METHOD: Data collected from WAST staff were used to gain insight on perception of their role and challenges within the context of EoLC, understand the impact of teaching on self-confidence and identify impact on the wider service. A mixed methods approach was used for data analysis.
RESULTS: WAST staff view themselves in several important roles, acting as 'facilitators' to patient-centred, seamless care, providing support, liaison between services and practical help in patient care at the end of life. The difficult questions and situations pertaining to EoLC were related to discussions on death and dying and managing expectation. The predominant barriers identified related to communication. Quantitative outcomes on the six communication domains indicate statistically significant improvement in self-assessed confidence. The overall impact to the wider ambulance service suggests a trend towards better use of resources.
CONCLUSION: The perceived roles and challenges identified by paramedics can help in customising training objectives. The initial outcomes from the ongoing project with WAST demonstrate increased confidence in handling communication issues. Initial successive surveys suggest teaching is making a real life impact on patient care at end of life.
BACKGROUND: Around the world, many paramedics are authorised to withhold or terminate resuscitation. Research indicates this can be a challenging part of their role. Little is known about graduating paramedic student confidence, concerns and learning in this area.
METHODS: An online cross-sectional survey of students nearing completion of a paramedic degree in New Zealand, including piloting of a newly-developed confidence scale.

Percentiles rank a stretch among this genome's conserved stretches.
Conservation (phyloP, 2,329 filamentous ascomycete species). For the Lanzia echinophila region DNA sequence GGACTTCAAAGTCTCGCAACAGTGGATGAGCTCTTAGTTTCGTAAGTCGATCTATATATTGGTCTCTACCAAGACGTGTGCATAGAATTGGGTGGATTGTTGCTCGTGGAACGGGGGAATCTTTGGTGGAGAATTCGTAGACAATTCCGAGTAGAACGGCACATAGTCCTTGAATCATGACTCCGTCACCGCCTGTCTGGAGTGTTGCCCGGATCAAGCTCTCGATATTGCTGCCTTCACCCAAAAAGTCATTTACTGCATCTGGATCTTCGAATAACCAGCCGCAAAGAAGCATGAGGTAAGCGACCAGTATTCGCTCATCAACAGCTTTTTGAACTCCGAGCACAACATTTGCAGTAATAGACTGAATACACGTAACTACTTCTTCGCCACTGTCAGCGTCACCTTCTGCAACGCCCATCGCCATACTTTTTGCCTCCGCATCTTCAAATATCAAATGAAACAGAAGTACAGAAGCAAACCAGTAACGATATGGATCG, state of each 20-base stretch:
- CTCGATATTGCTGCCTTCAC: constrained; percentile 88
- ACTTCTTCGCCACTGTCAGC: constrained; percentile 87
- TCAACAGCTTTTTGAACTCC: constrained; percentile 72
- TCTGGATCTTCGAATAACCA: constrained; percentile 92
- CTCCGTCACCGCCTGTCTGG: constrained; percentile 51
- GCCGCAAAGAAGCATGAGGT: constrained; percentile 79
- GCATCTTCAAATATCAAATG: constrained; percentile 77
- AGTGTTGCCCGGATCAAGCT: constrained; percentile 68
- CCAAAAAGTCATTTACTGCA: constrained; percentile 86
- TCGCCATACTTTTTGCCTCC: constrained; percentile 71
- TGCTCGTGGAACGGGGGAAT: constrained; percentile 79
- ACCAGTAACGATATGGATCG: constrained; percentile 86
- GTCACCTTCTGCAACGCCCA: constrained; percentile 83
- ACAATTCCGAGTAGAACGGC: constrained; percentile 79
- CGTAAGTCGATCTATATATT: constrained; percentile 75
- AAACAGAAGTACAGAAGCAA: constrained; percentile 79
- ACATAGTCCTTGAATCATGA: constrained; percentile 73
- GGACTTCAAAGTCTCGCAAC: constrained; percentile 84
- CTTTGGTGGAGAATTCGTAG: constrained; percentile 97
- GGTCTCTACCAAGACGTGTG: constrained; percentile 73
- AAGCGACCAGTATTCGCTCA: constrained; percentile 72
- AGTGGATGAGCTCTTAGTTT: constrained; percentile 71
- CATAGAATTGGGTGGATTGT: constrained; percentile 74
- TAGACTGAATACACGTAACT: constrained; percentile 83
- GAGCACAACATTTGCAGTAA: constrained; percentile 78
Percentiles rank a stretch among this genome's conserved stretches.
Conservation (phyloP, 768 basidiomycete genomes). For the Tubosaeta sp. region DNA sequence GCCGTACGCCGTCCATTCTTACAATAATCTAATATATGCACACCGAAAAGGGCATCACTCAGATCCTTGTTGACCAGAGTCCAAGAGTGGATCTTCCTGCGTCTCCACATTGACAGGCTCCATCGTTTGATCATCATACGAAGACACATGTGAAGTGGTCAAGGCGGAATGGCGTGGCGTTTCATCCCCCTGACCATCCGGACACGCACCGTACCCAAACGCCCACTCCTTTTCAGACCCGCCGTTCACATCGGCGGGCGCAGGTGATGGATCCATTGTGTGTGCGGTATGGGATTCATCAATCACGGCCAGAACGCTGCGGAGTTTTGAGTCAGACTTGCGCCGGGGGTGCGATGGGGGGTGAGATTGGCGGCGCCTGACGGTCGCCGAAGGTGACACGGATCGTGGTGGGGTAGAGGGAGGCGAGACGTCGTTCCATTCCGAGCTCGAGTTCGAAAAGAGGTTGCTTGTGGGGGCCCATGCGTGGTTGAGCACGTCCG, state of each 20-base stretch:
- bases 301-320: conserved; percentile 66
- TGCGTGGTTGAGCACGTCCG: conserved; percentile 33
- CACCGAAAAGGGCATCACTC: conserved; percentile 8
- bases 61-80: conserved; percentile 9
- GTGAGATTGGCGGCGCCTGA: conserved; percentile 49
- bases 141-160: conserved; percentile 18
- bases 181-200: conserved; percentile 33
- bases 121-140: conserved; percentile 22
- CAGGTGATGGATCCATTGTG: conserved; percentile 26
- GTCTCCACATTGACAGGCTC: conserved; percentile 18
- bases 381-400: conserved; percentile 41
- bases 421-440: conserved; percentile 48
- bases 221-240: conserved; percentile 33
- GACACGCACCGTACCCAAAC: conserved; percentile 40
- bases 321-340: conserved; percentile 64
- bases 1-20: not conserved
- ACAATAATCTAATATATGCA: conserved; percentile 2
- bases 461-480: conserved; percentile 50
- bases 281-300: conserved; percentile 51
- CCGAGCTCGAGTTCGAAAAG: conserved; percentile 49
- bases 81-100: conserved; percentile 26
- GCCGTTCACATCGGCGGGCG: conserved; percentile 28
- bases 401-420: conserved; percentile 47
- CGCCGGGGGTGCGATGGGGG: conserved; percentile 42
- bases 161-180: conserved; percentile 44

RESULTS: Seventy-two participants reported varying exposure to termination of resuscitation and patient death. Participants felt most confident providing technical procedurally-based care and least confident with non-technical skills. Participants' greatest concerns included making 'the right call', supporting grieving family, controlling emotions and encountering conflict. Clinical exposure with supportive mentoring, clinical simulation, peer reflection and resolved personal experience with death, were considered most useful for professional development.
CONCLUSIONS: Exposure to termination of resuscitation and management of the scene of a patient death is variable amongst graduating paramedics. Novice paramedics may benefit from opportunities to observe and rehearse non-technical skills including delivering death notification and communicating with bystanders and bereaved family. The Confidence with Resuscitation Decision-Making and Patient Death Scale has favourable psychometric properties and utility as an outcome measure for future research in this area.